I will say in the past 3 years I have had a slight change in that 3 years ago I believed that rising temperatures could be bad, but that we weren't actually seeing a catastrophic amount of warming (plus we didn't and still don't know exactly how much of the warming is due specifically to human activity).

            I still see that the data doesn't show a catastrophic amount of warming, but now I believe that a minor to moderate amount of warming would actually overall be a *good thing* for humans. The reason being that if we look back at history, human civilization thrived when it was the same temperature or hotter than it is now (namely the Medieval warm period and Roman warm period).

            Plus increasing CO2 has led to a greening of the earth. Plants and tree are starting to thrive a lot more than they had been in the past 100 years. We are getting higher crop yields and more food for more people, especially in 3rd world countries.

            So I'd say, a minor or moderate amount of warming, such as what we are seeing right now, is actually net good!

            (And this isn't to even broach the subject of how much of the warming over the past 100 years is natural and how much is us. We really have no way to tell that right now.)

          • BTS

            You called it, Doug. Succinct truth.
            Where have you gone, btw?

          • Phil

            In a little update to Doug's point, I don't know if any serious people really "deny climate change". I sure don't. The climate has been changing since the Earth formed.
            (And I don't know if *anyone* who has any basic knowledge of the situation has really ever outright denied climate change; I think that was mostly a straw man created by some people to insinuate that these people are like Holocaust deniers.)

            What is usually denied by "skeptical scientists" are the "doom and gloom" prophesies in regards to climate change. And prophesies that claim we know we need to enact major policy changes.

          • Michael Murray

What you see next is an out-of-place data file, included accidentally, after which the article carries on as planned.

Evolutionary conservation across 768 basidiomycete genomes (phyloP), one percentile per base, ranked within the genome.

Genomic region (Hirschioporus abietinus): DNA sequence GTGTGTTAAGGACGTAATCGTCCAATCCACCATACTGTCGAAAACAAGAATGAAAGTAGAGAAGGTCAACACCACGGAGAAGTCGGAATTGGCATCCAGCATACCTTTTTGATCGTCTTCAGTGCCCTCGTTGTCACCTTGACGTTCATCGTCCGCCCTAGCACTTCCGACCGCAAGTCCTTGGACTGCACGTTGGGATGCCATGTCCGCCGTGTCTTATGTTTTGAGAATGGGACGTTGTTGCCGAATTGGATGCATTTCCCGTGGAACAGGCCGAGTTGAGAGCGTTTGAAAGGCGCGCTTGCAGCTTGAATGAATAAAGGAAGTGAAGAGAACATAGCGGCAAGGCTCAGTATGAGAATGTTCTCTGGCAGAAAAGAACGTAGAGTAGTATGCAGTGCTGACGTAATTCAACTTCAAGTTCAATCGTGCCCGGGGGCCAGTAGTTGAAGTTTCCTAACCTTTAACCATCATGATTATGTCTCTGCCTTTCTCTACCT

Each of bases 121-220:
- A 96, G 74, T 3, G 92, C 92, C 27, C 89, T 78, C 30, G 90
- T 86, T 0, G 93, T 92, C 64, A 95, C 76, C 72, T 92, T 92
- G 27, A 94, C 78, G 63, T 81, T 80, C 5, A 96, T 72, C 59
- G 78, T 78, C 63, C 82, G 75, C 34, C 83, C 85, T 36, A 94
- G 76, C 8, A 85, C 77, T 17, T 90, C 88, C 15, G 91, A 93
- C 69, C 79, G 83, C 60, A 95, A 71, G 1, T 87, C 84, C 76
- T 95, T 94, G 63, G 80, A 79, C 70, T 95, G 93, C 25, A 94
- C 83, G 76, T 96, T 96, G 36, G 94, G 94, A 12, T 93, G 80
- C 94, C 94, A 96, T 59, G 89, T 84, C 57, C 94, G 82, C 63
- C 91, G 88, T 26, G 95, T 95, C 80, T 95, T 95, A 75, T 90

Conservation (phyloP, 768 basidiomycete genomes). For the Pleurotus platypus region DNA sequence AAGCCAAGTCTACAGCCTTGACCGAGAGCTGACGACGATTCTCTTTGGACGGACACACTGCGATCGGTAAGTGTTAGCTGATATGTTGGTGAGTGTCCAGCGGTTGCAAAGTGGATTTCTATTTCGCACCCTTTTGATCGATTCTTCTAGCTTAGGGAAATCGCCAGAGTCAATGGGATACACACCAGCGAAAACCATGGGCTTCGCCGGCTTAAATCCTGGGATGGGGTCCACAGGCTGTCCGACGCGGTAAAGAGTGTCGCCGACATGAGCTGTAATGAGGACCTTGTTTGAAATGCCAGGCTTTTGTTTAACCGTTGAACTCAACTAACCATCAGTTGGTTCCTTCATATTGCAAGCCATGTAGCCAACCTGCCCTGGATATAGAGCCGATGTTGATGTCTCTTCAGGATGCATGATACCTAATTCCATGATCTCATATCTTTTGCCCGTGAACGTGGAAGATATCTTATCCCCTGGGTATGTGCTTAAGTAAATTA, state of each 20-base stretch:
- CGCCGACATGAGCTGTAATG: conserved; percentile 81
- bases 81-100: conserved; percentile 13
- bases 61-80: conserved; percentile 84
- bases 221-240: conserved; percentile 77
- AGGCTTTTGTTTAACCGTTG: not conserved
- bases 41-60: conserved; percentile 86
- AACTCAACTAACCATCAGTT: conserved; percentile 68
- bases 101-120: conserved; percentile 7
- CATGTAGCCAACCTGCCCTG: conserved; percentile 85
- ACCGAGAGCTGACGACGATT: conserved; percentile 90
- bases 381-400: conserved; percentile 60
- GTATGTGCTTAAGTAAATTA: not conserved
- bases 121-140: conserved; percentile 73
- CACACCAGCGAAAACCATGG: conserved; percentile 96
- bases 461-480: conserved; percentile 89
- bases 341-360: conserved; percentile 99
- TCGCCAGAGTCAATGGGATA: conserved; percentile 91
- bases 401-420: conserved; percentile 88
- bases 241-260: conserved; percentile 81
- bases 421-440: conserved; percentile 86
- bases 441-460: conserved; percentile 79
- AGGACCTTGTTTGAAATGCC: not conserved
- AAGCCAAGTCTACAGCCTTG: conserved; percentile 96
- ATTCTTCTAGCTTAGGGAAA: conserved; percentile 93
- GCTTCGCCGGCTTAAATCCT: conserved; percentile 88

Doug has an entry on his personal website dated December 7, 2019. Nothing on Disqus for a year.

          • BTS

            Thanks, Michael.

          • Almost every single of the over 100 predictions through computer models has been falsified by the data.

            Is this what you're talking about?
            https://wattsupwiththat.com/2014/04/02/the-big-list-of-failed-climate-predictions/

          • Phil

            I can't say I know who Anthony Watts is, but my comments are from my reading other climate scientists and general commentary on the predictions that have been made. Overall, the predictions have not been good at all as to what has been happening over the past 2 decades.

          • my comments are from my reading other climate scientists

            Could I trouble you to identify one of them? Preferably, whichever one you regard as the most competent of the bunch?

          • Phil

            My research is not from a single scientist. It is from listening and reading about 6-10 over the past year or so. I can put together a list when I'm at home.

            But in short...just do the research! Ya, it's hard and takes time, but figuring out the truth takes time.

          • just do the research!

            You seem very sure that I haven't already done it.

          • My research is not from a single scientist.

            That is irrelevant to what I asked for. If anything, the more scientists whose work you have read, the easier it should be for you to remember just one of them.

          • Phil

            So easiest would be to go right to the citation list of Michael Hart. Incredible how many sources are included there.

            But some more popular names would include Judith Curry. She is interesting because she was going along with the "climate scare" route, but then realized that something wasn't quite right.

            John Christy is someone who quit the IPCC because he didn't agree with the direction the science was going in it. So he has some great insights as well.

          • Incredible how many sources are included there.

            Are you under the impression that the IPCC reports have only a handful of sources? For a subject this controversial, there is nothing incredible about an advocate for either side having a large number of sources. I would expect that some of the books purporting to discredit evolution have some pretty extensive bibliographies, too.

          • BTS

            Three years later it looks like you were wrong. Very, very wrong.
            https://sites.nationalacademies.org/BasedOnScience/climate-change-humans-are-causing-global-warming/

            The climate situation has gotten precipitously worse.

            As someone else posted, follow the money. Ask yourself who is funding the climate change skepticism. Don't take my word for it. Do your own research. Start here.

            https://www.iflscience.com/environment/who-funds-the-climate-change-denial-movement/

          • Phil

            Hi BTS,

            hree years later it looks like you were wrong. Very, very wrong.
            https://sites.nationalacade...

            According to recent data and scientific papers on the matters, I'd say we haven't seen much action in regards to "dangerous climate change" lately. (Media does overhype many things, which means we need to actually read the papers and data behind everything and look at things from all directions.)